Finally, Dave and I decided to buy an electric carder so that we could card our own wool and cut out both the professional carding and the shipping. Dave cards wool very professionally. He makes beautiful batts of fluffy fleece, all the fibers lined up in a row. Carding at home means that we can also produce batts of dyed wool in dozens of different colors. He can card as little as an ounce of a specific color – perfect for people who can’t afford to pay $25 each for a pound of green and a pound of blue and a pound of pink.

The only hang up is the time. It takes fifteen minutes for us to card two ounces of wool - two hours per pound. On any reasonably imaginable pay scale, that makes our finished product either luxury fiber or our income third world pay. Fortunately, Dave listens to his continuing education tapes while he cards, so the carding is free.

Yesterday, Dave was spreading manure, so I carded wool for an order to ship out today. Even listening to a good book on tape, I found the work tedious. I didn’t enjoy the feel and the smell as I eased the clumps of fluffy washed wool onto the deck of the carder; I just waited for the carder to fill up. I didn’t imagine the beautiful yarn that could be spun from this variegated brown fleece; I just added up ounces in my head. I didn’t think of the children who would learn how to make felt with this wool; I just kept carding.

Obviously, I am very lucky not to be working on the line in a factory. I love wool, when I am spinning, felting, knitting, even carding for one of my projects; I just don’t love it when I’m working on some one else’s project.

Sunday, October 25, 2009

Living with manure

Every year we harvest 75,000 pounds of alfalfa from our fields. That’s 1,776 pounds of potassium, 222 pounds of phosphorous, and 1,110 pounds of calcium. Alfalfa replaces the nitrogen in the soil by fixing it from the air with the bacteria that cluster around its roots, roots that sink themselves up to twelve feet into the dirt. The roots of the alfalfa also sequester carbon dioxide, taking it from the air and holding it underground until the next time the soil is tilled or the alfalfa plant is killed. So growing alfalfa is good for our sheep and good for global warming, but is it good for our soil?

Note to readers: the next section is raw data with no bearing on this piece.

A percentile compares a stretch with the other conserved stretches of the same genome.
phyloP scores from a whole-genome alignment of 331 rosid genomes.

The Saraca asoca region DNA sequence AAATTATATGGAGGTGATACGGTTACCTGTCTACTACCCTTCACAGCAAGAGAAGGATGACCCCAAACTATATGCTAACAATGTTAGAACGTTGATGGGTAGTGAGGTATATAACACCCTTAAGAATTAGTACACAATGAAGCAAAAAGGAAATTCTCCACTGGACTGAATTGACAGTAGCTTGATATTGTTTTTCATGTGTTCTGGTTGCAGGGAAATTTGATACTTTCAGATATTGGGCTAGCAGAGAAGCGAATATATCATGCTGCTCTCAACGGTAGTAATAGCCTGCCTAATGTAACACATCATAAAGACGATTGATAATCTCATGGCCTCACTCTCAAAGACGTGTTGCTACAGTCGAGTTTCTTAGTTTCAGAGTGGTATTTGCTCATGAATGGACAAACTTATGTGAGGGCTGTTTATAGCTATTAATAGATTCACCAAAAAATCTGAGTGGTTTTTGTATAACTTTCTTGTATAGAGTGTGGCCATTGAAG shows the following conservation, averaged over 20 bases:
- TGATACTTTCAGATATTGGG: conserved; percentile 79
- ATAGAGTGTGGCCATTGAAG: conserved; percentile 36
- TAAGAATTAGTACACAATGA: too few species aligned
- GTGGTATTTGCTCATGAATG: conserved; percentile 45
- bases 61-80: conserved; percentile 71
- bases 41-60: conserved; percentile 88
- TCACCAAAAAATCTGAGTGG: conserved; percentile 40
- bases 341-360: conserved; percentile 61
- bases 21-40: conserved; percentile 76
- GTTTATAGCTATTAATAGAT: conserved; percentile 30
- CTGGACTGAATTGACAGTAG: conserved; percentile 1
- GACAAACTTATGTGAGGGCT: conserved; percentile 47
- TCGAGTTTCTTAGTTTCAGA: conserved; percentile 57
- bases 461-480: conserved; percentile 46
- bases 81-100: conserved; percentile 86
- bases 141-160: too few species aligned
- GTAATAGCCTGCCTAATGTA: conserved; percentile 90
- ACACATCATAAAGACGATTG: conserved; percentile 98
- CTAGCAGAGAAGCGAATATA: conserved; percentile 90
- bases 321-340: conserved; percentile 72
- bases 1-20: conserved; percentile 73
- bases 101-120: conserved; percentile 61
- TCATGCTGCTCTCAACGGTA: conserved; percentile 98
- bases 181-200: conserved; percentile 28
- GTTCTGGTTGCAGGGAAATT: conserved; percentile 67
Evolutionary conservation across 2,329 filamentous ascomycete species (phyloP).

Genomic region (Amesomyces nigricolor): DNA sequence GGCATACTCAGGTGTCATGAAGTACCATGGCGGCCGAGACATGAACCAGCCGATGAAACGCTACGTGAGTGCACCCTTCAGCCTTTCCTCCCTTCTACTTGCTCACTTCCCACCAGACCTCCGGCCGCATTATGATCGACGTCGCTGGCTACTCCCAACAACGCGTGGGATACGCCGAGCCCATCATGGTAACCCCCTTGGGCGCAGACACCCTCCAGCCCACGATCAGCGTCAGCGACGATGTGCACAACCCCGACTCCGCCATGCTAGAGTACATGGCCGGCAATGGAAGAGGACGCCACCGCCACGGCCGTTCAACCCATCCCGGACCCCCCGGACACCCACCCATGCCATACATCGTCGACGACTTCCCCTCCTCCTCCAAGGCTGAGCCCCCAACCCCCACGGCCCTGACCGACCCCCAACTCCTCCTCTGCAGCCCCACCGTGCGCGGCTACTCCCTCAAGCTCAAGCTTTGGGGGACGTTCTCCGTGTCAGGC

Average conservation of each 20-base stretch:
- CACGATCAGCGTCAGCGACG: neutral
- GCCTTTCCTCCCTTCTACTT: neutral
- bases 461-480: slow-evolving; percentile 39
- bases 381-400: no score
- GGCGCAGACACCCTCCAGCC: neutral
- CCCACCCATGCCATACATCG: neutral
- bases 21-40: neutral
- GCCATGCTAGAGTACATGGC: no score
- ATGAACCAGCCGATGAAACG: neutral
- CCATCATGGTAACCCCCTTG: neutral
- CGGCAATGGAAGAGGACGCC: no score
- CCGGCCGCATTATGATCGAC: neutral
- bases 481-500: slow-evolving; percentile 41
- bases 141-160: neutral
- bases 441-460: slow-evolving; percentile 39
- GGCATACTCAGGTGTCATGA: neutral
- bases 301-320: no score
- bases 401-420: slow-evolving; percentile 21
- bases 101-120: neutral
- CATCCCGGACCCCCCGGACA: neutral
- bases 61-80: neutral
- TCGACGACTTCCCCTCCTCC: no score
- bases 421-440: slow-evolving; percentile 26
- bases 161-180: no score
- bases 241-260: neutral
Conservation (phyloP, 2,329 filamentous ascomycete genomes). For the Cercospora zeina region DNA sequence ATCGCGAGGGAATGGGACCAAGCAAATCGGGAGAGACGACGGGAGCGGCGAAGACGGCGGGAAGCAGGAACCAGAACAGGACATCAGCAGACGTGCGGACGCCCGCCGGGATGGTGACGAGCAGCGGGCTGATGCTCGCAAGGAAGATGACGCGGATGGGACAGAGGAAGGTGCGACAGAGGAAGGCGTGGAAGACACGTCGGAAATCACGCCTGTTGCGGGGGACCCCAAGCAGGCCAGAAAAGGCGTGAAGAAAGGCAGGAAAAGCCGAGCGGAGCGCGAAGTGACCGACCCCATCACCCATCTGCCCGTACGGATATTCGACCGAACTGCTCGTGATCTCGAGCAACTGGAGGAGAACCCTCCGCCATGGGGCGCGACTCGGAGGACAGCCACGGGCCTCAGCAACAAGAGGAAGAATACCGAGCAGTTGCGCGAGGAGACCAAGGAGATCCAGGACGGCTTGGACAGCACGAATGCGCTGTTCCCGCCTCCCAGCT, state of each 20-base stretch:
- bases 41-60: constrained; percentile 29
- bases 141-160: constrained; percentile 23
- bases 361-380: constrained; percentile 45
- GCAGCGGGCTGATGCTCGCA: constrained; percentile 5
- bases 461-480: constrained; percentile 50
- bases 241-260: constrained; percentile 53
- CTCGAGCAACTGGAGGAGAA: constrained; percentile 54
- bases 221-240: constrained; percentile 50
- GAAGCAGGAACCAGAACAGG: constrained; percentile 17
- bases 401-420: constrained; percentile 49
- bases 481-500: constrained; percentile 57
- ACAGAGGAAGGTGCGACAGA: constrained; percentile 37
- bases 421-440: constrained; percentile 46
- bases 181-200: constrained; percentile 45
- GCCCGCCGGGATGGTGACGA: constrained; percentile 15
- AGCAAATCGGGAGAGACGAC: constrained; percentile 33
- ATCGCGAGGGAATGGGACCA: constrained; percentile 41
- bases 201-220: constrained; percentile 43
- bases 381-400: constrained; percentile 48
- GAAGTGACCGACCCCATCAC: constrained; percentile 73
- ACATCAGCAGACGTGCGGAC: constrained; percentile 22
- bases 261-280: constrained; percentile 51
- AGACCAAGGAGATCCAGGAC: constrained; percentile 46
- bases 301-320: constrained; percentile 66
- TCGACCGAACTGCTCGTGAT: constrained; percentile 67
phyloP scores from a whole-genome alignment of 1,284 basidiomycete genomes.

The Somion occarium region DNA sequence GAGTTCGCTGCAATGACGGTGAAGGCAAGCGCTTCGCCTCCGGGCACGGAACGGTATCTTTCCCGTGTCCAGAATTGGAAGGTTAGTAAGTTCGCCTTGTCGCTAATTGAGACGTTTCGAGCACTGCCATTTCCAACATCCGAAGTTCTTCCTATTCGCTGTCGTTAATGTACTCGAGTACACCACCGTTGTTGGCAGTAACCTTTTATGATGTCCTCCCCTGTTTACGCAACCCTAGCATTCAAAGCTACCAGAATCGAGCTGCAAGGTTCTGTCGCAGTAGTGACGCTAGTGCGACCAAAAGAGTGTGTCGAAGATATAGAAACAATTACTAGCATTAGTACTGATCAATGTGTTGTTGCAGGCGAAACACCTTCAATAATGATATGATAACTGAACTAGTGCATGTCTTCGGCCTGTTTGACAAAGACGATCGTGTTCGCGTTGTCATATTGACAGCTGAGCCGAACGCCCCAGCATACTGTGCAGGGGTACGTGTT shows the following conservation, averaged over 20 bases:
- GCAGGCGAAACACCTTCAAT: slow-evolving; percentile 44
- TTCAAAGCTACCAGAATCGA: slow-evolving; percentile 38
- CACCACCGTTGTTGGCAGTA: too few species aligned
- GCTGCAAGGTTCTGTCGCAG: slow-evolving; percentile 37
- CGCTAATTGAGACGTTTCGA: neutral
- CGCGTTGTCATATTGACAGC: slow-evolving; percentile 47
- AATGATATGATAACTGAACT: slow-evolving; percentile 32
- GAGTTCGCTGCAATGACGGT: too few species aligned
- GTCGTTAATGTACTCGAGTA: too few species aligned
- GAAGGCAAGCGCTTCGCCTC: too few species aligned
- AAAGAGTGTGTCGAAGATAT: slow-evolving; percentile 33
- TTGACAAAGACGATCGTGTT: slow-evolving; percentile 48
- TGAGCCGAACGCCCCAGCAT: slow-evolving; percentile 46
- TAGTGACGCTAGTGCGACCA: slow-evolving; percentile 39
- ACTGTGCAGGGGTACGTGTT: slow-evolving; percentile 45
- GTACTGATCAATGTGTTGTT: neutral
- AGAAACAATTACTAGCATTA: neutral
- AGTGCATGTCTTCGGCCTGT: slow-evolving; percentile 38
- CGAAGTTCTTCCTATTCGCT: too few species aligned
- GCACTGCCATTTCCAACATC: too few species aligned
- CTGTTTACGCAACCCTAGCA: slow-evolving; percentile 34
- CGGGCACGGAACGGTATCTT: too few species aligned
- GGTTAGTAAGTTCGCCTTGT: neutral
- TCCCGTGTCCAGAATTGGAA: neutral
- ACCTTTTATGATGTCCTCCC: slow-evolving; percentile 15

We thought of alfalfa as a self sufficient wonder crop until it occurred to us that whenever we tested our soil, it always needed fertilizer. And every time we spread fertilizer, the cost went up. We also noticed that every year we harvested less alfalfa from our fields – they just didn’t produce as well as they had 10 or 20 years ago.

We began reading about sustainable agriculture. Obviously, the way we were making hay was not sustainable. Last year, Dave spread manure on a sparse, weedy section of hayfield. This year, we could see exactly where he had driven the manure spreader – a patch of deep green, weedless alfalfa towered over the rest of the crop. The manure had made an incredible difference.

Manure differs from fertilizer in several ways. It’s nutrients are released into the soil slowly as it decomposes. It contains vegetable matter which adds to the top, organic layer of soil and keeps the soil more porous so water can seep into instead of run off. So now, we look for extra manure to add to our fields.

Today, Dave is cleaning the barn. He uses the skidsteer to scrape manure and straw off the floor and to dump the mixture into the manure spreader. He combines the manure with compost from our one year old compost pile and spreads the results on the west hayfield.

It’s a wet day. I tracked manure into the house when I walked back from the barnyard this afternoon. But no matter how much I complain about the mess, I don’t complain about manure. When we first started farming, I couldn’t even pronounce the word manure properly - it’s pronounced manĂºr with a soft “u” like in “yer”, not with a long “u” like in “unicycle and it has only two syllables, not three – and now I can’t live without it.

Wednesday, October 21, 2009


We’re home after two weeks away, and see a lot of changes.